The 777-777-7777 “Opinion Survey” Phone Scam

A new phone scam is targeting homes in the 905 and 289 area codes. Unlike the more common (and completely transparent to all but the simplest of people) “You have won a 100 WalMart gift card” and “I’m calling from the support division of Microsoft” ruses, this one actually displays some cunning and guile. Be warned – it may seem innocent but it is every bit as dangerous and spiteful as any of the straight-up credit card scams.

The calls originate from a number that shows at 777-777-7777 on your caller ID. This should be your first warning, as that number signifies a VIOIP call originating from outside of North America. Unless you have relatives overseas that commonly call via an internet phone, you the easiest thing to do is to just ignore the call. This is a number that should be assumed to be masking the caller’s true location and intentions.

If you do answer the call, the person on the other end will tell you that they are calling from a research firm and they would like to ask you questions for a current survey. The “survey” itself is generic, with seemingly random questions about recycling, air quality, how you feel about your neighbourhood, and the like. I have answered this call three times now, and all three times the questions were about these same topics, but in different orders and with slightly different phrasing. One thing all three calls did have in common were questions that tried to gain the following information in separate and out-of-order responses:

My first name
My last name
If I own or rent my home
How long I have lived at my current address
The name of my employer

Combine those items with the phone number (which they obviously already have) and the address (which can be looked up from the phone number) and you have everything you need to apply for a basic credit card or cobble together a quick-and-dirty identity theft. It’s clever, it’s well thought out, and it could be absolutely devastating.

So be warned. Repairing the damage of identity theft can take years and cost you more money than you can possibly imagine. If you do answer this call (either for curiosity’s sake our just out of boredom), do not give any of your true personal information over the course of the questioning. All they got out of me was the “fact” that Brian Mulroney has rented my house for 22 years and he works at Airbus Industries Canada. I’m pretty sure they aren’t going to be able to do much with that.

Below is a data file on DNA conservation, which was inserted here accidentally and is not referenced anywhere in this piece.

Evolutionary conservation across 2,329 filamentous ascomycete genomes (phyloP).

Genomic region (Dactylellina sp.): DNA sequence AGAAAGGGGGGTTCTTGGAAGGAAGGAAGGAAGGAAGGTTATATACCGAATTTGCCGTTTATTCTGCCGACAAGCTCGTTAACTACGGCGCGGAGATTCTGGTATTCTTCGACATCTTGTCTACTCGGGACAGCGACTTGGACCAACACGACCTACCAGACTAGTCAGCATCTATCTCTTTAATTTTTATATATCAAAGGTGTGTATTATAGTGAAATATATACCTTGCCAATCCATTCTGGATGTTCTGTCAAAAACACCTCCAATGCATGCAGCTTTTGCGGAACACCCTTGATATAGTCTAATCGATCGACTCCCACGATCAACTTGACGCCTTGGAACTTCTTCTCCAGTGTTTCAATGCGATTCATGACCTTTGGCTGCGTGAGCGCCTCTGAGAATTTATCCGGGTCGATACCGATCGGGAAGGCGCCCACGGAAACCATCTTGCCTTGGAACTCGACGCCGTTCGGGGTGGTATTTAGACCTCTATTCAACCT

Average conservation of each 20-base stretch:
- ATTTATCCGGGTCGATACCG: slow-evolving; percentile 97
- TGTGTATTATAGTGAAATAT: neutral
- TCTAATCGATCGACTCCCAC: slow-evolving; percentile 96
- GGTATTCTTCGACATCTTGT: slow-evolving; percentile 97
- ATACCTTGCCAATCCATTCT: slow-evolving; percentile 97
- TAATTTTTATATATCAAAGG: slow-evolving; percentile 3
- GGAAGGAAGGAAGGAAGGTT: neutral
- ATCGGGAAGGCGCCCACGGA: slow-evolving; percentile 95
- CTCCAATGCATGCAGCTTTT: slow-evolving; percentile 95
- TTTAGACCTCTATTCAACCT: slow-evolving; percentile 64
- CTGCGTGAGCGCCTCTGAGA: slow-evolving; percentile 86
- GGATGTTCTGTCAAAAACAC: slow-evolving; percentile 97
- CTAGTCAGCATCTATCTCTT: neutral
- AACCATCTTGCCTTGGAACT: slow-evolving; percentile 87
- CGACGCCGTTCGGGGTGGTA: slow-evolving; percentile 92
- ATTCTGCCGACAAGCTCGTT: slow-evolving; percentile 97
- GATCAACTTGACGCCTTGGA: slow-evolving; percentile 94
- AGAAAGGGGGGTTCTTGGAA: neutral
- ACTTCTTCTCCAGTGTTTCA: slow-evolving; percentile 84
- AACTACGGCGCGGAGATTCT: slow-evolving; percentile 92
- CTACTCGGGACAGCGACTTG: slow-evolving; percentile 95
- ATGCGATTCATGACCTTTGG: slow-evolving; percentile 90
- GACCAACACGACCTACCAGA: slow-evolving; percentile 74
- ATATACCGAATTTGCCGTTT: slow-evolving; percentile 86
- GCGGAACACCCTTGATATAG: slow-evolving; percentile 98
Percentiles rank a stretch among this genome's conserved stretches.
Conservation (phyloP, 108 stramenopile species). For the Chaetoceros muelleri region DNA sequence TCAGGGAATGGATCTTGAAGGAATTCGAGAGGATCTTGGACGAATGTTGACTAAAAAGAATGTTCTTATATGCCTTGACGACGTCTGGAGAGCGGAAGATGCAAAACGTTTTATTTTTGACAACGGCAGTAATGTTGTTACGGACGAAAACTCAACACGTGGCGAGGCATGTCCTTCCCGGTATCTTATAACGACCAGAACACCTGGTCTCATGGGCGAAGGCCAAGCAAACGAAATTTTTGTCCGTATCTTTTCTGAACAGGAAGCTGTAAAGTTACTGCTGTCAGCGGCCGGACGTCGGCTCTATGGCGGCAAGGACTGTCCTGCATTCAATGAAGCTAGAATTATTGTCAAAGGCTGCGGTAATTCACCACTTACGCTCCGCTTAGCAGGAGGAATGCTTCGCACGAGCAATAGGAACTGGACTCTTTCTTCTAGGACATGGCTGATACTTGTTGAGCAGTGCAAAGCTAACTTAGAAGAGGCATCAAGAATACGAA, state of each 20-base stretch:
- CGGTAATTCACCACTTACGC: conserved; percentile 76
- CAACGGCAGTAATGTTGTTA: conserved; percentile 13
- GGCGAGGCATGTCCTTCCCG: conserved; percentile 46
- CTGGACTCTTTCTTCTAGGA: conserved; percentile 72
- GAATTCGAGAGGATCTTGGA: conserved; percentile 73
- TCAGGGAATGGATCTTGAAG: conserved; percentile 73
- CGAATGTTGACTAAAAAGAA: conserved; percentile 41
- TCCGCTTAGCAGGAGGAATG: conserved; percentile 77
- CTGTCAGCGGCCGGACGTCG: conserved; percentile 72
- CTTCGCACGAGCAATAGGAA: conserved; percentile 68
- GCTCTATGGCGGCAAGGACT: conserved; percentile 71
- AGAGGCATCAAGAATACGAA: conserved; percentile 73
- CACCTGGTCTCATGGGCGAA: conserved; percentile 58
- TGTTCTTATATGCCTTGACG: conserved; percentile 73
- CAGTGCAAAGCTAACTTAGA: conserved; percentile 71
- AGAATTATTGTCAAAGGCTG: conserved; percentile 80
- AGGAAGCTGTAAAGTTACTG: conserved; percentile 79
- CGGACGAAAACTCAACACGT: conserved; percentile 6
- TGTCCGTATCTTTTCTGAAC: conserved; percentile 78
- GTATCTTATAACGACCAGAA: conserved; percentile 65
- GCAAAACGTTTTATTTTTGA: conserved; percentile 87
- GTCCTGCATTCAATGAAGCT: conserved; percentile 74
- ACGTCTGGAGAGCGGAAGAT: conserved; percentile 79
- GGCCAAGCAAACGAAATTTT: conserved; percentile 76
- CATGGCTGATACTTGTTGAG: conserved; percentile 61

1. Musicgrrl says:

    So, let’s say someone was dumb enough to answer this survey. Anything one can do to lessen the potential blow?

    • geekboy says:

      Number one thing: Keep an eye on your credit. The information in this sort of “low-grade” identity theft is usually good for getting second-tier credit cards: Department store cards, Gas station cards, stuff like that. Watching your credit report for the appearance of new items would be your best defence.

      But – If you use Facebook AND have credit cards, this could be the last piece of information needed to build a full-fledged false identity. Both Facebook and most credit card providers sell your aggregate information to data miners. Combine that with a valid address, employment information and residential history, and you can pretty much do anything you want including acquiring replacements for “lost” credit cards and government ID. In that case, I would suggest checking with the federal government to make sure that no one has “replaced” a SIN card in your name recently and vetting every entry on your credit card statements, in addition to the aforementioned keeping an eye on your credit.

  2. Howdy Doody says:

    I just wanted to say that this scam has now reached Northern Ontario and the phone number is ‘unlisted’ not the 777 as noted above. I got the phone call on the weekend and you are right. The questions start innocently. Any allergies? etc. But where I became aware that something was off was when they asked for my name. For a survey, why is my name required. But thanks GeekBoy for posting this information because it wasn’t until I read this that I became aware of what information they are really getting and needing.

    FYI – I lied to them but they do know my name from the phone book and I am on Facebook and that has me concerned.

    Thank you.

  3. telemarked says:

    Anyone seeing a 10 digit number consisting of all 7’s. should realize this is some bogus B.S.!

  4. Max says:

    Please avoid this scam by not answering the telephone

  5. TVFilthyFrank says:

    😉 called this number went to voice mail.

  6. einnor084 says:

    I received a call from 1-777-777-7777, dis moanin & didn’t bother 2 answer. I thought – R THEY TRYIN 2 conVINCE ME, DAT I’M A LUCKY GUY? @ any rate, I alwayz tell folkz, Google, iz ur friend, & thusly Googled da #, & here u guyz r! So dis post servez 2 let u all know, they r calling Las Vegas, Nevada now. Cocky, sum of a beeyatchez! SMH

  7. Kris says:

    I’ve gotten this in North Carolina, so be warned

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